The fire crisis is affecting all the NZPFU members’ health, safety and wellbeing and that has a domino effect for their families and friends. Exhausted, struggling emotionally and mentally, and the impact having to work for an organisation that does not value or respect your work are not issues that are left on station or the workplace at the end of shift. Our members carry that impact on their health and wellbeing with them back home and into their personal lives.
The workplace stress impacts all of our members – firefighters, 111 emergency call centre dispatchers, community resilience and risk reduction staff, volunteer support officers, trainers and those working as welfare officers or in the health and safety section. Our members’ families are worried about their welfare, about their workloads and also about how they pay for the essentials with the low level of wages.
Firefighter families know the inherent dangers of the job include a high risk of physical and mental injury as well as a significantly increased risk of occupational cancer – they should not have to bear the burden of organisational stress, unsafe staffing levels, unreliable trucks and equipment as well.
Families and friends of NZPFU members can post their experiences here to assist the public understanding of the personal costs of the fire crisis.
Please click here to email your story or your message of support.
What it’s like being married to a Firefighter of 19 years
My husband and I met fifteen years ago and he is now a SSO with decades of experience behind him.
Here’s what it’s like to be married to a firefighter. Honestly. It’s hard.
From the wife of a firefighter
FENZ management have tried to gag those on the inside.
I have watched my husband who has given 39 years to FENZ, become tired and despondent. He is working 7 out of his 8-day rotation (2 days, 2 nights, 4 days off).
Things need to change. Quickly
My husband has been a firefighter since the start of 2019. It was a dream of his to become a firefighter and I was so happy to support him in becoming one of the community’s ‘heroes’. Quite honestly I had no idea how much life would change, more specifically my life, once he joined.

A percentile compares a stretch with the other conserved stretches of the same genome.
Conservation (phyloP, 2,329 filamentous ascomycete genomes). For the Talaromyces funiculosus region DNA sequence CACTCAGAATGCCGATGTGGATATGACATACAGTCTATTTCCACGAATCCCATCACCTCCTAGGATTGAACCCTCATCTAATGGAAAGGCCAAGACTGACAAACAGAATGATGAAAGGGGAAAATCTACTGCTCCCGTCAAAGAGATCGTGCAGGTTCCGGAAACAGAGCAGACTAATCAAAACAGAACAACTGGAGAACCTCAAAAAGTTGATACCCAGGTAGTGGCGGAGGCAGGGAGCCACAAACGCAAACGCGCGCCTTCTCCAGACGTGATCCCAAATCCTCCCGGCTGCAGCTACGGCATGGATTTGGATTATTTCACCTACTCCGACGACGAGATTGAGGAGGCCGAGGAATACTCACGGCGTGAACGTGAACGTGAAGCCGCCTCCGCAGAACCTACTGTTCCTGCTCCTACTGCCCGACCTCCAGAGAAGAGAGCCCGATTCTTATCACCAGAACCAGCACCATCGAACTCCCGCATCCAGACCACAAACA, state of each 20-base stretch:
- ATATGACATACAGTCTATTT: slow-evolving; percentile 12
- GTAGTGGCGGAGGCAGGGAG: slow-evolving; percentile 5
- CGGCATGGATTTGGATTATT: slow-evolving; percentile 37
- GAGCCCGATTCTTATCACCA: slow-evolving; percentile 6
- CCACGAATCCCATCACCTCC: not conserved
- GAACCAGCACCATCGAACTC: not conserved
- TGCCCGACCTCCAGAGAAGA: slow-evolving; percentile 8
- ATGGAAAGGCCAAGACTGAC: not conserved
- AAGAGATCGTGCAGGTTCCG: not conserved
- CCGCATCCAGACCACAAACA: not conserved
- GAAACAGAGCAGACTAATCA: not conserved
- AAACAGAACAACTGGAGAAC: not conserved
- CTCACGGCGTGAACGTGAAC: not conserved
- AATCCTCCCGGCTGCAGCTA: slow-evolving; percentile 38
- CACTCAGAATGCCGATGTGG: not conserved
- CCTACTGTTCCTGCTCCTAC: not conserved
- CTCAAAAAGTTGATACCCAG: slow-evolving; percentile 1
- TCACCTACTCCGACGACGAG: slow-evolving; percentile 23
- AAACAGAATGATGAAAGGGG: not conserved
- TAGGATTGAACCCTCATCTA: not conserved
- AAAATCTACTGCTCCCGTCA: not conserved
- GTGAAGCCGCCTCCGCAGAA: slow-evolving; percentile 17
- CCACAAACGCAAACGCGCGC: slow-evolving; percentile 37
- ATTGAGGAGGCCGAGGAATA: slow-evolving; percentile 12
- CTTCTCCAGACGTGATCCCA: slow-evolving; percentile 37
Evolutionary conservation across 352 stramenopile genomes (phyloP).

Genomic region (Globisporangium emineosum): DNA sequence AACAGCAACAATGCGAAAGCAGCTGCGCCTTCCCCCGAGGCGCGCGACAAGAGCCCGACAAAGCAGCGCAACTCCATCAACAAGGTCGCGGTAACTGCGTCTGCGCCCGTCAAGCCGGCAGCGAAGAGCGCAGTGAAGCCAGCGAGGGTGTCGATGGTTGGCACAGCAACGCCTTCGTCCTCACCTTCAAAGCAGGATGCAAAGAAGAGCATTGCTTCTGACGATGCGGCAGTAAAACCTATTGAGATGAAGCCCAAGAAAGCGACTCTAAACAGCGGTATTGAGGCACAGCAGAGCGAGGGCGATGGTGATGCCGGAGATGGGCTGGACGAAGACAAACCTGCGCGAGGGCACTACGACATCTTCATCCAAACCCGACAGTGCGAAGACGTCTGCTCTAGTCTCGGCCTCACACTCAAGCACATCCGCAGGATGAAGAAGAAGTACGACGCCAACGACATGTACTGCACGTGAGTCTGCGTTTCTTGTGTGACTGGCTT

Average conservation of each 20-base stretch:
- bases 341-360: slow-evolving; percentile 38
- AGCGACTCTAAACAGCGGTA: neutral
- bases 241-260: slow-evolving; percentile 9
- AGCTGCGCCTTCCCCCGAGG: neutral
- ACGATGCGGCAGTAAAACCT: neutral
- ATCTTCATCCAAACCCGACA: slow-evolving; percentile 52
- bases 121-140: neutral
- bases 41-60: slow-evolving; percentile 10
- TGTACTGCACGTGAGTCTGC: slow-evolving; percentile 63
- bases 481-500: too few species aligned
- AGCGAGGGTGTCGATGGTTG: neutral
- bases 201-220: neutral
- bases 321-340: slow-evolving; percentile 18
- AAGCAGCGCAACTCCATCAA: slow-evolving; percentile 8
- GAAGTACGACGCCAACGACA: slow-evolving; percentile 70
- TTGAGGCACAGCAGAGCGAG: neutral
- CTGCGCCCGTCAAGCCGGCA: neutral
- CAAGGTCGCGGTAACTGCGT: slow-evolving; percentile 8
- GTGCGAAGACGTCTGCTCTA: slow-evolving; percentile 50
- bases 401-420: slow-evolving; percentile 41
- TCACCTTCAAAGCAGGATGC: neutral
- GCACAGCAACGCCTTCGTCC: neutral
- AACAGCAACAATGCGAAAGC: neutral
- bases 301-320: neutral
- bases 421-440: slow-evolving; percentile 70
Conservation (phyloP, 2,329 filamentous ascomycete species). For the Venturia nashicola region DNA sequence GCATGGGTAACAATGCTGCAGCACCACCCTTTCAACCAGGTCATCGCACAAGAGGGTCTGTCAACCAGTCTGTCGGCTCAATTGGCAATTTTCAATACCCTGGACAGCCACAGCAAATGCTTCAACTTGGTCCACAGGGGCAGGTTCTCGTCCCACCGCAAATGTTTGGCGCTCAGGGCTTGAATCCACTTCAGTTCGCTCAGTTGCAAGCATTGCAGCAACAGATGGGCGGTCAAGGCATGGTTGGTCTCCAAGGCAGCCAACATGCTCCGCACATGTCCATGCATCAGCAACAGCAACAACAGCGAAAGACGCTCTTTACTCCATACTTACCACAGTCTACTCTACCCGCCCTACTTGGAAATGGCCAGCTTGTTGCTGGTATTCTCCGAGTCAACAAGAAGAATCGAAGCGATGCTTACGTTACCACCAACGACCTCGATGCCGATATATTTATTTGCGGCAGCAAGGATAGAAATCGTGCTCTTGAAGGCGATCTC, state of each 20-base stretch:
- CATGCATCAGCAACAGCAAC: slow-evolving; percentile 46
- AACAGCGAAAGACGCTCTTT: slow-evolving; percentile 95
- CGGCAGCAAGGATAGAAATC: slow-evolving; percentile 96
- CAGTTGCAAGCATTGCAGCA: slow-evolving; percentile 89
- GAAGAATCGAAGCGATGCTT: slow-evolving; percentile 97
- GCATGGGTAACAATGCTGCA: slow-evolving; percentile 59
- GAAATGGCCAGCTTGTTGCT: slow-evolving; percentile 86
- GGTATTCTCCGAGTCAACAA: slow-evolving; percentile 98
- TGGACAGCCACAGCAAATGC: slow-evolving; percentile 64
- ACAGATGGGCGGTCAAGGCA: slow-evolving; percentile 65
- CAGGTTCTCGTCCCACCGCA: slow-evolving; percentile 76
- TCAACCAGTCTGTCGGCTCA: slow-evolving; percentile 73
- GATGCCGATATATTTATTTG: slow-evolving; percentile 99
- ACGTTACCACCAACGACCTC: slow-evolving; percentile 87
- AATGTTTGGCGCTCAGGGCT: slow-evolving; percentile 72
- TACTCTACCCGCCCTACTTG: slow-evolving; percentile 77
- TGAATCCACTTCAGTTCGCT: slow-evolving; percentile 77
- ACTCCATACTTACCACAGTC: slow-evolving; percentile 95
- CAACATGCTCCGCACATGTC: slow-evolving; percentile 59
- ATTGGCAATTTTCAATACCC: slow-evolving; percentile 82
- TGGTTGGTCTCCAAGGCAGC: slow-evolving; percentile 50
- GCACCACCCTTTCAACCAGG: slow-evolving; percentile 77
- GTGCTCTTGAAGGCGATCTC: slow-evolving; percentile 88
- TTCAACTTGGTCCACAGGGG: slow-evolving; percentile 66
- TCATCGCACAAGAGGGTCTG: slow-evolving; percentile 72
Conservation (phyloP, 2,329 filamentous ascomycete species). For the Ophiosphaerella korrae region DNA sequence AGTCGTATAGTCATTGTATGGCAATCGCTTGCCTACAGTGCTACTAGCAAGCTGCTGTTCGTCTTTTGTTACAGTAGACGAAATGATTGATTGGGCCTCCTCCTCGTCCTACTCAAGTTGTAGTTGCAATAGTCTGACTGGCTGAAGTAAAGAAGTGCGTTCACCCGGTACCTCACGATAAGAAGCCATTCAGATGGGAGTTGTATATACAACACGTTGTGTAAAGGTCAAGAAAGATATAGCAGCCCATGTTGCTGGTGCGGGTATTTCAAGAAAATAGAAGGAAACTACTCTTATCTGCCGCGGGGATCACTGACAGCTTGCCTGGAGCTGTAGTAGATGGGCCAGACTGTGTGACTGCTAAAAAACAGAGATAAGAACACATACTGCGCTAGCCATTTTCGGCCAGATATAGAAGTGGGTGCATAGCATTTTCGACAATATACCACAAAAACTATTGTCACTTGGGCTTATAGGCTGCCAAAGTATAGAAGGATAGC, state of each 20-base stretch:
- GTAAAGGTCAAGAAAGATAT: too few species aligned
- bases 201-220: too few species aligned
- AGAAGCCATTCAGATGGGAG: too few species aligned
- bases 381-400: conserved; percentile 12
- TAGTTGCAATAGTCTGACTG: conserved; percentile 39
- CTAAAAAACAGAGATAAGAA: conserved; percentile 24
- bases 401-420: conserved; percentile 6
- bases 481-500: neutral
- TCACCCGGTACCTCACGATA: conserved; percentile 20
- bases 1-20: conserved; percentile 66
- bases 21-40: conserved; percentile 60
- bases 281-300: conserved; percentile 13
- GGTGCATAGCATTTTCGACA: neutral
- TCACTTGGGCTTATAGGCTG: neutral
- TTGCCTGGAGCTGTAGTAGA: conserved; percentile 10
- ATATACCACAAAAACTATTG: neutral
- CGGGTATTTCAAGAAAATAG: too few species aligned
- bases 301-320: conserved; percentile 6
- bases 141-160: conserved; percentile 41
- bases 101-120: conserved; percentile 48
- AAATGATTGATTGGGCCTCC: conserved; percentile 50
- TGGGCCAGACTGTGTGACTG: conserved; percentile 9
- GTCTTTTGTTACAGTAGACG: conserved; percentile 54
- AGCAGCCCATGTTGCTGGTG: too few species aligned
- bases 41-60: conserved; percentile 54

My husband is a firefighter
He works to keep the community safe and I’m proud of him… but some days, the only way the kids and I see him is to come into the station for half an hour at 5pm. He’s worked so many hours that at times I’ve thought he may break… but the red alerts, low staff and riding short messages keep coming.
Comments from a Firefighters Wife
Firefighting is a passion that few take on, but now thanks to FENZ it’s not just fighting fires that they do. It’s the medical calls that are taking a toll. They go to the highest priority calls, the worst of the worst and what has FENZ said? “They’re given Training and have access to Counselling/EAP Services”.
My husband is exhausted
I see the anguish on his face as another overtime text comes through saying, “if they don’t fill the seat, they will have to pull a truck off the run.”
He’s torn between being exhausted and not wanting to let his team or his community down, so he puts his hand up again.
Wife of Invercargill firefighter and cancer survivor shares her story
Brent was diagnosed with Thyroid cancer in April 2021, which was undoubtedly caused by years of exposure to toxins in his occupation. The cancer diagnosis caused countless moments of physical and emotional stress on Brent and I, and our kids.
I’m sure I have a husband
I’m sure I have a husband,
And my daughter has a dad,
But so rarely do we see him,
Sometimes I feel I’m going mad.
An insight into my life married to a firefighter for 20 years
This is a wee insight into the heartbreak I’ve had to endure as the wife of a firefighter.
It’s what you don’t see…
A letter to myself
I have done all this for sixteen years now. I did it because I believed in what I was doing and why we were doing it, I believed the sacrifices were worth it, I believed I had so much to give, now for the first time ever I’m not so sure…
Here’s my story
I have seen changes in a service that I once upon a time was proud to be part of. A service my husband continues to proudly serve to this day despite so many extra hours away from his home and family.
A Dispatchers Mental Health
I am not usually one to write or speak, but I will not be silenced or gagged by FENZ for speaking about my experience, my role and my mental health.
A Dispatcher’s Story
FENZ is so out of touch where mental health is concerned. I had to realise on my OWN that I was struggling, before I was able to get the help I needed.
We have their backs
Tomorrow, my husband and his colleagues will leave their fire stations while on duty and walk across the road for one hour. Can you even imagine how strongly they must believe in something to stand aside for one hour? When enough is enough.
My husband loves the job
He’s a wonderful Husband and Dad, and I see it hurt him that he can’t be here as much as he would like to be, because he will always take the overtime to provide for our family, which is a cycle because then ultimately he spends less time with our family and then is also more tired when he is around us.